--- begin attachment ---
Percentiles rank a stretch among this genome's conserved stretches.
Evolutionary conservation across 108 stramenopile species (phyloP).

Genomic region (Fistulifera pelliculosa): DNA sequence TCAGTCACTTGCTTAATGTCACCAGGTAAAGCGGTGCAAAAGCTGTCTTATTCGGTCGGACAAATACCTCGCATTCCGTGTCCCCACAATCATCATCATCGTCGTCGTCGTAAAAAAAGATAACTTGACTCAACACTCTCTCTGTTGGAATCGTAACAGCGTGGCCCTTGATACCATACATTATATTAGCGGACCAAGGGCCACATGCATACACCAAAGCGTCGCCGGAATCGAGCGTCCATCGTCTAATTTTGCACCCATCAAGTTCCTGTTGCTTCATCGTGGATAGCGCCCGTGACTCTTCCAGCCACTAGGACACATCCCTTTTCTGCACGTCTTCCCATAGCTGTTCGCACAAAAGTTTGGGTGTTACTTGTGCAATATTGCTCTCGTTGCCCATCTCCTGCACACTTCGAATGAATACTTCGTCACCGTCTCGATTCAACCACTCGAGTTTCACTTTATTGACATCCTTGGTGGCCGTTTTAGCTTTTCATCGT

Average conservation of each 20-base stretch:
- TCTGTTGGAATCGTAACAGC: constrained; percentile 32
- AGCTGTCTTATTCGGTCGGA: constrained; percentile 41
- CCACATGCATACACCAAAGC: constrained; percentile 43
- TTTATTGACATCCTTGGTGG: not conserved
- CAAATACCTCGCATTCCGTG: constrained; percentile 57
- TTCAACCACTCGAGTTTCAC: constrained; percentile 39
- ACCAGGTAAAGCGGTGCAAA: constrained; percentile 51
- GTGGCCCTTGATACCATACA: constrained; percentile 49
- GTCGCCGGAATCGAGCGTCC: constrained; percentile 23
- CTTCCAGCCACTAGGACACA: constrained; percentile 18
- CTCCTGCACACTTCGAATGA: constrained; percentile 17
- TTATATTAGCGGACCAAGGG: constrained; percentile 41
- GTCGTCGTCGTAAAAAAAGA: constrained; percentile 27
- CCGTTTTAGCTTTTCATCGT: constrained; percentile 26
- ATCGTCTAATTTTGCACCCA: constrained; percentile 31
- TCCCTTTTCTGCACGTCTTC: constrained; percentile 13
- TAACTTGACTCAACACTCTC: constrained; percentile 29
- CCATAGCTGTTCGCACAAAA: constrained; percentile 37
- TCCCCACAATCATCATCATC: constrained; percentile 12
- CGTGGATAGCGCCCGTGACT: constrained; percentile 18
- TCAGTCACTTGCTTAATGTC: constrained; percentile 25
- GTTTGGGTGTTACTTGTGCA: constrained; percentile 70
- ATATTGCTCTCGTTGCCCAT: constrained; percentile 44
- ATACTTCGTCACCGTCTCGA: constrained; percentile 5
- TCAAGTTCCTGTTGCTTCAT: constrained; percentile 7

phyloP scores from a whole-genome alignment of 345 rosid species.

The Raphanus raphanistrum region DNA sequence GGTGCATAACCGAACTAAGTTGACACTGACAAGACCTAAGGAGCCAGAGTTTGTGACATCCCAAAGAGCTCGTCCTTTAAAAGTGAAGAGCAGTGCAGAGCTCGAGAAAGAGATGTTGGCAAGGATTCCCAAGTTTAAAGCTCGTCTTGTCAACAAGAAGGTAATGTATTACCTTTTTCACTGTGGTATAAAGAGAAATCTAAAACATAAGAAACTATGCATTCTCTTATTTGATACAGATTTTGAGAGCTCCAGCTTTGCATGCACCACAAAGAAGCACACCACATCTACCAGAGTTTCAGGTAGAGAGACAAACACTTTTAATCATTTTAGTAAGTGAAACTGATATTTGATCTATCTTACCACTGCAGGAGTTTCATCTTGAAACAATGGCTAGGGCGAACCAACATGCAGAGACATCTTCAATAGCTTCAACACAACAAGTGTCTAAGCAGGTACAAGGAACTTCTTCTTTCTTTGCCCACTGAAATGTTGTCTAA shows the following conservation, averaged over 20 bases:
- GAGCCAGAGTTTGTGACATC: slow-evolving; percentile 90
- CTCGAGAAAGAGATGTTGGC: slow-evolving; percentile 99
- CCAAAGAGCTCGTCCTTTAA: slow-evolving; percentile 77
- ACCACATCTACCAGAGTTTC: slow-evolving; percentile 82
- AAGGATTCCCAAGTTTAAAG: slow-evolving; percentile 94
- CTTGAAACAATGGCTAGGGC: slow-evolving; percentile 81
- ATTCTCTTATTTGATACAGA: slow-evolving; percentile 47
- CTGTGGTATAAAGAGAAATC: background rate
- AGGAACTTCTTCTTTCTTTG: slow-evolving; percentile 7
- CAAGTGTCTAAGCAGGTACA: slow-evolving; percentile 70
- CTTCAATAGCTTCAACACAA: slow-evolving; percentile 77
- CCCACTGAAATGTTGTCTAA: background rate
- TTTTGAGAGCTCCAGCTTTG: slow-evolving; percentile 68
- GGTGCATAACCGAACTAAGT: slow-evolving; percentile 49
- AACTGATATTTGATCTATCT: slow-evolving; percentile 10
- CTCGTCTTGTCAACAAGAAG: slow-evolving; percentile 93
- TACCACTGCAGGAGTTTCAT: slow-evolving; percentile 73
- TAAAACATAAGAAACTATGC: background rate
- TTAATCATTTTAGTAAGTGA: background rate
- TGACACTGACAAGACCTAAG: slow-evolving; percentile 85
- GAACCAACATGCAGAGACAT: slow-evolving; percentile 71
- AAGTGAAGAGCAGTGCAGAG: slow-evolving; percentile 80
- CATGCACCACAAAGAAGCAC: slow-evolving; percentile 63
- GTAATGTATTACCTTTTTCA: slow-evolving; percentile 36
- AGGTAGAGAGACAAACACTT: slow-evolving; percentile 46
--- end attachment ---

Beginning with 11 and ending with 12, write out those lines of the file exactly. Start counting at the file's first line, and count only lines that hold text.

- ACCAGGTAAAGCGGTGCAAA: constrained; percentile 51
- GTGGCCCTTGATACCATACA: constrained; percentile 49